Wednesday, April 15, 2009

R2MVP Daily -- April 15

Tonight, 28 teams will play the final 14 games of the 1,230-game 2008-09 regular season. As Fran Blinebury notes, those 14 games feature a million different storylines.

That's great, but we've followed one storyline here all season, and on the final day of the regular season, we're gonna wear it down to nub. On Friday, we'll publish our final Kia Race to the MVP column highlighting the exploits of the top three players (in alphabetical order): Kobe Bryant, LeBron James and Dwyane Wade.

Dwight Howard, man of the people.
-- David Dow/NBAE/Getty Images

Admittedly, I focused a lot of the attention in this space to those three, and because of that, maybe we didn't always recognize the stupendous play from the rest of the top 10. Heck, the top 15. It's been that kind of year for the NBA. In 20 years, when those high-def highlights look grainy because we've gone to 2160p on our TVs and we're floating on those WALL-E chaise lounges in space, we'll talk about how good these days were. We'll reminisce about LeBron and Kobe and Wade ... and CP3 and Howard and Billups and Roy and Ray and Yao.

I hope we can look back at this season with appreciation, because, if you think of it, it has been one of the better seasons in recent memory. We have the Cavs and the Lakers with at least 65 wins and a third, the defending champion Boston Celtics, notching 60 wins for the second consecutive season, one in which Kevin Garnett missed 25 games.

Because of this, one of the things I've tried to avoid this season is knock anyone. It's not that I can't. I can lob criticism with the best of them. I never saw the purpose of tearing one man down to build another man up.

But when you place people in a list in which you rank them in descending order from the best on down, comparisons -- and sometimes negative ones -- need to be made. It's the nature of the column and the blog.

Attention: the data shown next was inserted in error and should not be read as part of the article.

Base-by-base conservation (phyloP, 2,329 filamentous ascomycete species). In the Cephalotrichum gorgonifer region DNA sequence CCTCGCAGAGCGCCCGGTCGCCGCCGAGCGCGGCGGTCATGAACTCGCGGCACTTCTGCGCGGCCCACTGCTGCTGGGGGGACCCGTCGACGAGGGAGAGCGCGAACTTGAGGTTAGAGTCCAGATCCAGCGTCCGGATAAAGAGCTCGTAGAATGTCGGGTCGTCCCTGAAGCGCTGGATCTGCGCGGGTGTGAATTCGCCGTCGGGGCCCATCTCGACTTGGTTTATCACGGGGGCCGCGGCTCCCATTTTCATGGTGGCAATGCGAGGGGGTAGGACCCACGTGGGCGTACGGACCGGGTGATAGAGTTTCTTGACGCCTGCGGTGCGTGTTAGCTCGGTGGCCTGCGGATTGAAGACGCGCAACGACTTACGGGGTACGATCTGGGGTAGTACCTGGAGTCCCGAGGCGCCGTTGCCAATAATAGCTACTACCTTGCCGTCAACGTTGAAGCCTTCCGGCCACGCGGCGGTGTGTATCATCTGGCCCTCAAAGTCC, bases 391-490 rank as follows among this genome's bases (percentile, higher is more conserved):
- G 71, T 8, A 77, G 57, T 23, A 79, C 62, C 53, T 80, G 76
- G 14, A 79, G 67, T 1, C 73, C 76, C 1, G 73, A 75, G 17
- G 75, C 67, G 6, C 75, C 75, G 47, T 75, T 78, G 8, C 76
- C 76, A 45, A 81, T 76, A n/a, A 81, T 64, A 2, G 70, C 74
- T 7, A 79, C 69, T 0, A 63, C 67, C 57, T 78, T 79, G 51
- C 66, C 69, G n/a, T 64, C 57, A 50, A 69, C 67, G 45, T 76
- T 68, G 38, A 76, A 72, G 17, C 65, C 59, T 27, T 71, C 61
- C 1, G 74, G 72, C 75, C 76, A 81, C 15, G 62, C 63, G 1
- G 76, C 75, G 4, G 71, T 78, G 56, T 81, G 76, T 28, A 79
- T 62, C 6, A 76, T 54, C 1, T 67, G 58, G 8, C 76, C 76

With that being said, I could give you the negative reasons why Howard and Paul and Billups and Roy and the others aren't in the top three (Howard, still needs to refine his offensive game; Paul's Hornets have been sliding lately; Billups doesn't have the raw stats; Roy has game and the Blazers are on the rise, but his stats also pale in comparison to the top three), but today, we're going to heap the praise.

But before we get into the players, I have two others upon whom I'd like to heap praise. One, Jeff Case at the newsdesk in the ATL. Case patiently waits as I pound away at a New Jersey Starbuck trying to focus on the task at hand. And on the occasion I'm stuck for an angle, Case will provide one. Think of this thank you as me taking a fake photo, Cavs style, of Case in his cube.

And finally, you, the readers. We started this blog on Jan. 3 as a way to fill the space in The Court Reporters. You have responded and, at times, kept me on my toes. (Me? Make mistakes? Rush through research? Not me...)

Today's entry will be the 57th. The first 56 have drawn 19,895 responses, the most of any blog on Granted, most of the comments aren't about the column, but I think of this space like those huge inflatable Moonwalks you find at carnivals and street fairs. We'll provide the space where you can bounce around, we just ask that you remove your shoes and try not to knock anyone over.

After all, we don't want to knock anyone. It's about fun. Now, on to the best of the rest.


Although he is only 23, Howard is old school in the sense he's a classic back-to-the-basket big man who needs to be accounted for on both ends of the floor. He has the best NBA body ever, even better than David Robinson, who was the previous holder of that unofficial, completely made up title and Karl Malone, who may have been 1B to Robinson's 1A. This season, Howard will lead the league in rebounding and blocks, becoming just the sixth man in the history of the NBA to do so. If he doesn't win Defensive Player of the Year, I'll be as surprised as these people.


You already know my proclivity for point guards. I love them. Why? Because they are players from which everything flows. They control the tempo on offense and they're the first line of defense. And no point guard does both better than CP3, the best point guard in the NBA. Yes, I know Deron Williams and the Jazz own CP3 and the Hornets in their head-to-head matchups, but no little man, no point guard is more complete than Paul, who has the highest Player Efficiency Rating (PER) of any player not named L. James or D. Wade. Paul, like Howard, will end up leading the league in two categories: assists and steals. Only the Hornets' regression, mainly because of injury, keeps him at No. 5.